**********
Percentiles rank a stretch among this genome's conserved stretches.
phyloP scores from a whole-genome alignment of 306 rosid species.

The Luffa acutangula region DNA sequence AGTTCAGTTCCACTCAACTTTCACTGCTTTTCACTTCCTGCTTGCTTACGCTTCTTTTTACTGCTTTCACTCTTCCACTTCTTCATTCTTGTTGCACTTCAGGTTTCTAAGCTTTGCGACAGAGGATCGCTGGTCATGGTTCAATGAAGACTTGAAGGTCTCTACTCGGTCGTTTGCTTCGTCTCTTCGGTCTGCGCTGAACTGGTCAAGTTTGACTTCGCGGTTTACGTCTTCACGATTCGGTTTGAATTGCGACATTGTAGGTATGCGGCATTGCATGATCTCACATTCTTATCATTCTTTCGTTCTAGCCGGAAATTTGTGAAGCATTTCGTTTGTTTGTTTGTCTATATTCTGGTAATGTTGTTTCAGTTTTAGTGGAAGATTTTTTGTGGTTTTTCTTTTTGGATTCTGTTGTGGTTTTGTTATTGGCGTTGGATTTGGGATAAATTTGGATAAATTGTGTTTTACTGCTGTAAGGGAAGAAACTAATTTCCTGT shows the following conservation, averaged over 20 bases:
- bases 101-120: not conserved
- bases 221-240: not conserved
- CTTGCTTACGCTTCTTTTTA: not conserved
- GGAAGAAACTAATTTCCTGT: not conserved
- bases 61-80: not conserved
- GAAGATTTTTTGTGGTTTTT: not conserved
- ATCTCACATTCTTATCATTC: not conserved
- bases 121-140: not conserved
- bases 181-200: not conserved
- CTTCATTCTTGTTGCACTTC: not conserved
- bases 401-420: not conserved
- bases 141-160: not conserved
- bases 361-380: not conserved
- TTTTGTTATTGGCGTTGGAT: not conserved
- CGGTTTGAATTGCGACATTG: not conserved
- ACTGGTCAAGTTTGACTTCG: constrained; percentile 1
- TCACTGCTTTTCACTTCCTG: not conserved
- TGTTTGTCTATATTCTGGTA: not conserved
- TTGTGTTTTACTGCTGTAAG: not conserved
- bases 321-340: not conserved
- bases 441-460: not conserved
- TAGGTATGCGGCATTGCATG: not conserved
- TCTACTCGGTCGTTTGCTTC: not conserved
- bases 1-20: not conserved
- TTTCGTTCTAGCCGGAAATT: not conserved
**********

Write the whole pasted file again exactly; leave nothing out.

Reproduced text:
Percentiles rank a stretch among this genome's conserved stretches.
phyloP scores from a whole-genome alignment of 306 rosid species.

The Luffa acutangula region DNA sequence AGTTCAGTTCCACTCAACTTTCACTGCTTTTCACTTCCTGCTTGCTTACGCTTCTTTTTACTGCTTTCACTCTTCCACTTCTTCATTCTTGTTGCACTTCAGGTTTCTAAGCTTTGCGACAGAGGATCGCTGGTCATGGTTCAATGAAGACTTGAAGGTCTCTACTCGGTCGTTTGCTTCGTCTCTTCGGTCTGCGCTGAACTGGTCAAGTTTGACTTCGCGGTTTACGTCTTCACGATTCGGTTTGAATTGCGACATTGTAGGTATGCGGCATTGCATGATCTCACATTCTTATCATTCTTTCGTTCTAGCCGGAAATTTGTGAAGCATTTCGTTTGTTTGTTTGTCTATATTCTGGTAATGTTGTTTCAGTTTTAGTGGAAGATTTTTTGTGGTTTTTCTTTTTGGATTCTGTTGTGGTTTTGTTATTGGCGTTGGATTTGGGATAAATTTGGATAAATTGTGTTTTACTGCTGTAAGGGAAGAAACTAATTTCCTGT shows the following conservation, averaged over 20 bases:
- bases 101-120: not conserved
- bases 221-240: not conserved
- CTTGCTTACGCTTCTTTTTA: not conserved
- GGAAGAAACTAATTTCCTGT: not conserved
- bases 61-80: not conserved
- GAAGATTTTTTGTGGTTTTT: not conserved
- ATCTCACATTCTTATCATTC: not conserved
- bases 121-140: not conserved
- bases 181-200: not conserved
- CTTCATTCTTGTTGCACTTC: not conserved
- bases 401-420: not conserved
- bases 141-160: not conserved
- bases 361-380: not conserved
- TTTTGTTATTGGCGTTGGAT: not conserved
- CGGTTTGAATTGCGACATTG: not conserved
- ACTGGTCAAGTTTGACTTCG: constrained; percentile 1
- TCACTGCTTTTCACTTCCTG: not conserved
- TGTTTGTCTATATTCTGGTA: not conserved
- TTGTGTTTTACTGCTGTAAG: not conserved
- bases 321-340: not conserved
- bases 441-460: not conserved
- TAGGTATGCGGCATTGCATG: not conserved
- TCTACTCGGTCGTTTGCTTC: not conserved
- bases 1-20: not conserved
- TTTCGTTCTAGCCGGAAATT: not conserved